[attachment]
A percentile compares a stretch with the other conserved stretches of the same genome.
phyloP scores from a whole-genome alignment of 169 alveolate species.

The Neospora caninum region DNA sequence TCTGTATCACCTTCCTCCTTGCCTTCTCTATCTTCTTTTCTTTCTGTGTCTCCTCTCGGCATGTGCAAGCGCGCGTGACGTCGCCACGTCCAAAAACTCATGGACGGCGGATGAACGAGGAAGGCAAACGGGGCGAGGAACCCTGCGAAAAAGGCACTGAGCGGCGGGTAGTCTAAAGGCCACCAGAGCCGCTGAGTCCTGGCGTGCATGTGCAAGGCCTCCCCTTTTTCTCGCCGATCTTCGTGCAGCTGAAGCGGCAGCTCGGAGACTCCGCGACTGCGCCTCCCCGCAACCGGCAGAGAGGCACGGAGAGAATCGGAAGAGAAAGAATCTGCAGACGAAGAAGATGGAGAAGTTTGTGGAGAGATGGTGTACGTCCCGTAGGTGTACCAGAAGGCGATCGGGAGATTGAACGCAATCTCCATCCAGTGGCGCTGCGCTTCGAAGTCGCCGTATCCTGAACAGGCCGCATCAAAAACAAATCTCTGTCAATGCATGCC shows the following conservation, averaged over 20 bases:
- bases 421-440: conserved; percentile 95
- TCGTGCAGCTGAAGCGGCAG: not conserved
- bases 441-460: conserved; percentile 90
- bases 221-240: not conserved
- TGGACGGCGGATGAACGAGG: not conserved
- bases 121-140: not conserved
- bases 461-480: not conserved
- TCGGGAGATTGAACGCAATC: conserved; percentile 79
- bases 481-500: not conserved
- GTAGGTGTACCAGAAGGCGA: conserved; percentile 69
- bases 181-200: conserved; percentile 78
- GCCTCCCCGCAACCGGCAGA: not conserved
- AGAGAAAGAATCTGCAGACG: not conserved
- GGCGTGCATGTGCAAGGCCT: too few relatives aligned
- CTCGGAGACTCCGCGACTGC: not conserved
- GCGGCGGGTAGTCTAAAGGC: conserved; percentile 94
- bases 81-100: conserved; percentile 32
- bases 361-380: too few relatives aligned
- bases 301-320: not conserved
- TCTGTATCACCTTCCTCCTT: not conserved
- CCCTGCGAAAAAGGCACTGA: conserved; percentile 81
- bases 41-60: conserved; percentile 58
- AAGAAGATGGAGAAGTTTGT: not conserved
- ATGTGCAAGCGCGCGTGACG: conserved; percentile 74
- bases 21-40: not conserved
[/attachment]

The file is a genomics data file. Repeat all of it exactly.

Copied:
A percentile compares a stretch with the other conserved stretches of the same genome.
phyloP scores from a whole-genome alignment of 169 alveolate species.

The Neospora caninum region DNA sequence TCTGTATCACCTTCCTCCTTGCCTTCTCTATCTTCTTTTCTTTCTGTGTCTCCTCTCGGCATGTGCAAGCGCGCGTGACGTCGCCACGTCCAAAAACTCATGGACGGCGGATGAACGAGGAAGGCAAACGGGGCGAGGAACCCTGCGAAAAAGGCACTGAGCGGCGGGTAGTCTAAAGGCCACCAGAGCCGCTGAGTCCTGGCGTGCATGTGCAAGGCCTCCCCTTTTTCTCGCCGATCTTCGTGCAGCTGAAGCGGCAGCTCGGAGACTCCGCGACTGCGCCTCCCCGCAACCGGCAGAGAGGCACGGAGAGAATCGGAAGAGAAAGAATCTGCAGACGAAGAAGATGGAGAAGTTTGTGGAGAGATGGTGTACGTCCCGTAGGTGTACCAGAAGGCGATCGGGAGATTGAACGCAATCTCCATCCAGTGGCGCTGCGCTTCGAAGTCGCCGTATCCTGAACAGGCCGCATCAAAAACAAATCTCTGTCAATGCATGCC shows the following conservation, averaged over 20 bases:
- bases 421-440: conserved; percentile 95
- TCGTGCAGCTGAAGCGGCAG: not conserved
- bases 441-460: conserved; percentile 90
- bases 221-240: not conserved
- TGGACGGCGGATGAACGAGG: not conserved
- bases 121-140: not conserved
- bases 461-480: not conserved
- TCGGGAGATTGAACGCAATC: conserved; percentile 79
- bases 481-500: not conserved
- GTAGGTGTACCAGAAGGCGA: conserved; percentile 69
- bases 181-200: conserved; percentile 78
- GCCTCCCCGCAACCGGCAGA: not conserved
- AGAGAAAGAATCTGCAGACG: not conserved
- GGCGTGCATGTGCAAGGCCT: too few relatives aligned
- CTCGGAGACTCCGCGACTGC: not conserved
- GCGGCGGGTAGTCTAAAGGC: conserved; percentile 94
- bases 81-100: conserved; percentile 32
- bases 361-380: too few relatives aligned
- bases 301-320: not conserved
- TCTGTATCACCTTCCTCCTT: not conserved
- CCCTGCGAAAAAGGCACTGA: conserved; percentile 81
- bases 41-60: conserved; percentile 58
- AAGAAGATGGAGAAGTTTGT: not conserved
- ATGTGCAAGCGCGCGTGACG: conserved; percentile 74
- bases 21-40: not conserved